The New York Dolls are a landmark Glam Rock band from, well, New York City, and are a major influence on Punk Rock, New Wave Music, and Alternative Rock, especially bands such as The Ramones, Blondie, Television, and The Smiths. Their look was also a major inspiration for Hair Metal.
Founded in 1971, New York Dolls are Sex, Drugs, and Rock & Roll incarnate, and three of the original five members had to pay for it. Led by singer David Johansen, they were dismissed by audiences due to crossdressing, and their The Rolling Stones-esque Protopunk landed them in the punk hall of shame.
The Original Two Albums
- New York Dolls (1973)
- Too Much Too Soon (1974)
The CompilationsDuring The '80s, as the ex-Dolls pursued solo careers and their mystique continued to grow, several semi-official collections of demos and live tapes were released by a variety of small labels. Most of these had alternate versions of songs from the original albums, but some (notably Red Patent Leather and Seven Day Weekend) had previously unreleased Cover Versions. The most interesting of these might be Actress: Birth of the New York Dolls, an album's worth of otherwise unavailable originals by Actress, an early version of the band.
The Post-Reunion AlbumsThese are the albums the Dolls have released since their reunion in 2004.
- One Day It Will Please Us to Remember Even This (2006)
- 'Cause I Sez So (2009)
- Dancing Backward in High Heels (2011)
The following tropes are looking for a kiss:
- The Alcoholic: Arthur "Killer" Kane, to the point where he often would be too drunk to play bass.
- Big Applesauce: Where they were born, raised and started. It's even in the name.
- The Casanova: Even by rock star standards, the Dolls pulled LOTS of women, and prided themselves on stealing groupies from other bands. Nancy Spungeon, of Sid and Nancy fame, started out as a New York Dolls groupie and was madly in love with Jerry Nolan, who was uninterested in her.
- Compilation Rerelease: Their debut album and Too Much Too Soon were reissued as a double album in the U.K. in 1977, as well as on one CD in Japan in 1988.
- Cover Version: The band had an extensive repertoire of Blues and Soul covers from The '50s and The '60s, with the occasional Rock & Roll or girl group pop number thrown in. Here they are, along with the releases they originally appeared on.
- New York Dolls: Bo Diddley's "Pills"
- Too Much Too Soon: The Cadets' "Stranded in the Jungle", Archie Bell & The Drells' "(There's Gonna Be a) Showdown", The Coasters' "Bad Detective", Sonny Boy Williamson's "Don't Start Me Talkin'"
- Lipstick Killers: Otis Redding's "Don't Mess With Cupid"
- Red Patent Leather: Eddie Cochran's "Something Else", Hank Ballard And His Midnighters' "Daddy Rolling Stone", Clarence "Frogman" Henry's "Ain't Got No Home", Larry Williams' "Dizzy Miss Lizzie"
- Seven Day Weekend: Gary (U.S.) Bonds' "Seven Day Weekend", Chuck Berry's "Back in the USA", Muddy Waters' "Hootchie Cootchie Man", The Shangri-Las' "Great Big Kiss"
- Dancing Backward in High Heels: Patty La-Belle and the Bluebells' "I Sold My Heart to the Junkman"
- Creepy Crossdresser: How some people regarded the band, who were all too happy to play up this image.
- Destructive Romance: Johnny Thunders and Sabel Starr.
- Drugs Are Bad: EVERYONE in the band's initial run was fucked out of their tree on a near constant basis, and it contributed a great deal to the infighting that led to their dissolution. They also wound up being the official cause of Johnny Thunders' death, though family and friends claim it was foul play.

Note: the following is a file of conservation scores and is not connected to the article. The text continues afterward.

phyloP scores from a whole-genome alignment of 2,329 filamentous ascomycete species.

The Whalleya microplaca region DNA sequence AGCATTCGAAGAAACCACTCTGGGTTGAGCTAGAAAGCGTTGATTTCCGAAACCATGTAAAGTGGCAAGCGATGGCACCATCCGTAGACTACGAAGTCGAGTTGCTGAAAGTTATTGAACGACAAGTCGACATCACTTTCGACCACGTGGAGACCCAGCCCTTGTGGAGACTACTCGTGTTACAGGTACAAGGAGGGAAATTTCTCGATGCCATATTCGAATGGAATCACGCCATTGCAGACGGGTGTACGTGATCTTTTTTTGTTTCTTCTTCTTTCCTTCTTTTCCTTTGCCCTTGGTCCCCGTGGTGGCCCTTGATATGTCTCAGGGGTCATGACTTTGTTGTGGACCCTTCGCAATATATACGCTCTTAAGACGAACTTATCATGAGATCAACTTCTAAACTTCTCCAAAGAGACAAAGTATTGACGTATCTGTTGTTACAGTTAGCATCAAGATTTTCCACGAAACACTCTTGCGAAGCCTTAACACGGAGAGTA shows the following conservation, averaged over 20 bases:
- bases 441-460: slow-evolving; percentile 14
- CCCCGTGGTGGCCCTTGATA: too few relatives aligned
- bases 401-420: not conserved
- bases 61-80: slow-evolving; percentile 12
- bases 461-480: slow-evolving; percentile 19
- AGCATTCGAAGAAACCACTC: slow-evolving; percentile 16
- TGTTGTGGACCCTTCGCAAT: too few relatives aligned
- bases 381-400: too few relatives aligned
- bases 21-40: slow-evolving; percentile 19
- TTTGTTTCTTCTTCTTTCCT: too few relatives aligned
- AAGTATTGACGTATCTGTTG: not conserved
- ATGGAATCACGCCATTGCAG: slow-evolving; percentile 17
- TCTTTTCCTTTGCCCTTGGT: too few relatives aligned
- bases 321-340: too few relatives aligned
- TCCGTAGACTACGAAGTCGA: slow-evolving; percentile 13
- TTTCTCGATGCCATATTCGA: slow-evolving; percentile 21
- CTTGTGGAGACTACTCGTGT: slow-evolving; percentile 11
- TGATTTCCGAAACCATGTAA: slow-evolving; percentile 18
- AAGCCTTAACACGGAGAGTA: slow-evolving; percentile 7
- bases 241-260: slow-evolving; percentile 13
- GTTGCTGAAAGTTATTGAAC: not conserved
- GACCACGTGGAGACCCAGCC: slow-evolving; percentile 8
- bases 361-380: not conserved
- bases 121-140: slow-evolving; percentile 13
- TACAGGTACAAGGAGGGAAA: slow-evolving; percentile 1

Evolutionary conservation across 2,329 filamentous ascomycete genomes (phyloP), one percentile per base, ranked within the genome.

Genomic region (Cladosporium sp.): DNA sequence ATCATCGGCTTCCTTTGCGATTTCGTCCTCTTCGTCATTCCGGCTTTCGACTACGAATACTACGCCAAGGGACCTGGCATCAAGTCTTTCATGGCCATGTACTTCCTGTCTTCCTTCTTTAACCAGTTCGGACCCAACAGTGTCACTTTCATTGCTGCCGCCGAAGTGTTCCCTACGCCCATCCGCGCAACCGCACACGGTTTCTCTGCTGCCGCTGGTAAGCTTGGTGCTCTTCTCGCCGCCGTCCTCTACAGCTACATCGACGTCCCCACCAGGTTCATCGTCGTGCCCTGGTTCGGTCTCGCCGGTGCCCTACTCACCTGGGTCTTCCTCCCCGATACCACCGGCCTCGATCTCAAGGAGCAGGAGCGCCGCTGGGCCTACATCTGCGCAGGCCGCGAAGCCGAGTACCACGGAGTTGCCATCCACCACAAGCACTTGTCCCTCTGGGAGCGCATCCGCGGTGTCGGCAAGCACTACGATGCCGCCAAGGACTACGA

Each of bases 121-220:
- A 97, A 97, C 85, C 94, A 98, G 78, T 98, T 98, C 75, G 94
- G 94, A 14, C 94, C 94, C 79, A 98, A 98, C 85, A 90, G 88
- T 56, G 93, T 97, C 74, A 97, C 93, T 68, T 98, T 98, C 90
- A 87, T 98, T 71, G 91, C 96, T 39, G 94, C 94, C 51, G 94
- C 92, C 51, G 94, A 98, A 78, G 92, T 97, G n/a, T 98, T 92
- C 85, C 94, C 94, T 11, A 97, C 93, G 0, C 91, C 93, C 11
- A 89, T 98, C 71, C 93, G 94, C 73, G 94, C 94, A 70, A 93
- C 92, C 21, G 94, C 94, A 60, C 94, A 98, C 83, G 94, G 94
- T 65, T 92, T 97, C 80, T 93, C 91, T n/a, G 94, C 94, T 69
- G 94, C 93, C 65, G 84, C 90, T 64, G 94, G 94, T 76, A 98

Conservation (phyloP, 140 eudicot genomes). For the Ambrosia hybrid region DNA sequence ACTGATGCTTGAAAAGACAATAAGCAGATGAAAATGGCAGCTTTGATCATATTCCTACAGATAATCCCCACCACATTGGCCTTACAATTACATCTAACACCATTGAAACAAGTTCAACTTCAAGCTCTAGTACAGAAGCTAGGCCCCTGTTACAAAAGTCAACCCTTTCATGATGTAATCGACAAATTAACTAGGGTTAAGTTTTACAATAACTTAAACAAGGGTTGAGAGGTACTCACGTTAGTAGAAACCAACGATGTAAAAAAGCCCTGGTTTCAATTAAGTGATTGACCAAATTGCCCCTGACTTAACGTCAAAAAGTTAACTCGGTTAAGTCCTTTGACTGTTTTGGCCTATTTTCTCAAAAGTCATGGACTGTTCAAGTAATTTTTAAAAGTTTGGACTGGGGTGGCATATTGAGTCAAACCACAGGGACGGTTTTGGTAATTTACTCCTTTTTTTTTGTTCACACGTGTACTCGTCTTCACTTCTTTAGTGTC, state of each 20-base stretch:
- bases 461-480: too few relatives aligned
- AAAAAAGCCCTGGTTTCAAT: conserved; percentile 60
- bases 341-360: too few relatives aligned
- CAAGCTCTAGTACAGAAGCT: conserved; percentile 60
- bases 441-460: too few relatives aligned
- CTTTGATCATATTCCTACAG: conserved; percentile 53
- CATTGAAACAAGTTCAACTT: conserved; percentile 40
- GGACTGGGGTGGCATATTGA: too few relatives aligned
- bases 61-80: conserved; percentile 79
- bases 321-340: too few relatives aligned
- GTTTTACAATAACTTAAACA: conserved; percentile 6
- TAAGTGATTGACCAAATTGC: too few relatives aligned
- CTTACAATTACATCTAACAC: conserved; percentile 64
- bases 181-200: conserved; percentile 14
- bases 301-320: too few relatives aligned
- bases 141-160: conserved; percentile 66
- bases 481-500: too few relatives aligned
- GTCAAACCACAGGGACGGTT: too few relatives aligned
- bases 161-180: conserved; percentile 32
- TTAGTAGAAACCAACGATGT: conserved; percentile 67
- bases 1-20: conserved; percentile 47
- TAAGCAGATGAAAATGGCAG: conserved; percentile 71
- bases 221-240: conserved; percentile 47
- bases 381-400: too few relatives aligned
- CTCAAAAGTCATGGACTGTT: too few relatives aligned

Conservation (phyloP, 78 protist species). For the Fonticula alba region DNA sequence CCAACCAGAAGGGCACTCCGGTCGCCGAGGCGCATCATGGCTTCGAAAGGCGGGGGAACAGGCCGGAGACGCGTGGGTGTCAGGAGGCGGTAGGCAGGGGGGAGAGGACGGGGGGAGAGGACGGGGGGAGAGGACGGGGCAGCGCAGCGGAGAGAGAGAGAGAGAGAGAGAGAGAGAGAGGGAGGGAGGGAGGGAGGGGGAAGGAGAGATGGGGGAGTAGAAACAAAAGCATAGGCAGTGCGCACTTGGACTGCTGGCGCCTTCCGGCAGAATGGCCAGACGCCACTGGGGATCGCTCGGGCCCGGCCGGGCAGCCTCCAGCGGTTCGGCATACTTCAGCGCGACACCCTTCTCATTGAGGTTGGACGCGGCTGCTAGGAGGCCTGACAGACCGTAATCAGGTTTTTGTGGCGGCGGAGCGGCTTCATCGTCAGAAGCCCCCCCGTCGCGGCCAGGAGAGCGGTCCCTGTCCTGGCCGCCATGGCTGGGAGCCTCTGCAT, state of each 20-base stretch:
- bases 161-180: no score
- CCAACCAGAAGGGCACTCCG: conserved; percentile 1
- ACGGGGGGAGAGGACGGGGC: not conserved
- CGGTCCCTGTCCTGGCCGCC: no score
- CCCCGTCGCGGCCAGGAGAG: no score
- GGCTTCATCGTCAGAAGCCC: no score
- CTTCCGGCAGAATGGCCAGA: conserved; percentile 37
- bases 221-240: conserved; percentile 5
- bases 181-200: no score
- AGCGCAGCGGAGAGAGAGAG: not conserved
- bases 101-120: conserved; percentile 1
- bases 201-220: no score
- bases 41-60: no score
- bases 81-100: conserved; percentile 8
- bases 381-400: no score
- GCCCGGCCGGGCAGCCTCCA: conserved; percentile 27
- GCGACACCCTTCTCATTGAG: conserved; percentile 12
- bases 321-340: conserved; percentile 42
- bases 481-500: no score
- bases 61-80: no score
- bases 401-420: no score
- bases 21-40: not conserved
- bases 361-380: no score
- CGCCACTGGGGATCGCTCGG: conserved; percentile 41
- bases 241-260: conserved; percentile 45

- Glam Rock: They were among the first major players of the genre and one of the few North American acts to play it.
- "I Am" Song: "Human Being"And if I'm acting like a king
Well, that's cause I'm a human being
And if I want too many things
Don't you know that I'm a human being
And if I've got to dream
Baby baby baby yeah I'm a human being
And when it gets a bit obscene
I'm a human being.
- Large Ham: David Johansen was not a subtle performer or someone who did anything by halves, to put it simply. Every song has him giving everything he has and every live performance has him leave teethmarks in the scenery.
- Living Emotional Crutch: Johnny Thunders and Jerry Nolan were very much this to one another. They spent most of their adult lives together, played in most of the same bands, and, according to friend/rock photographer Leee Black Childers, Johnny would break down emotionally during spats with Jerry. He would lay with his head in Childers' lap and say, "Where’s Jerry? I can’t live without him, I can’t work without him, I can’t be without him." At Johnny's funeral, Jerry was inconsolable and said, "What am I going to do? My best friend is dead. My soulmate has gone." He died only a few months after Johnny, and they were buried very near one another in the same cemetery.
- Lower-Class Lout: Their perception during their original run, and an image they were happy to play up - they looked and acted like a trashy, drug-addled drag revue playing at a titty bar or between showings at a porno theater, and their anti-establishment attitude and disdain for propriety inspired legions of punks.
- Proto Punk: Their music is seen as a progenitor to Punk Rock, both in sound, attitude as well as outfits.
- Sex, Drugs, and Rock & Roll: They absolutely epitomized this trope, having a reputation for hedonism that made other bands sound like altar boys.
- Shout-Out: Johnny Thunders, which is one to the song of the same name by The Kinks.
- Start My Own: A one-time touring guitarist by the name of Steven Duren would eventually go on to form WASP.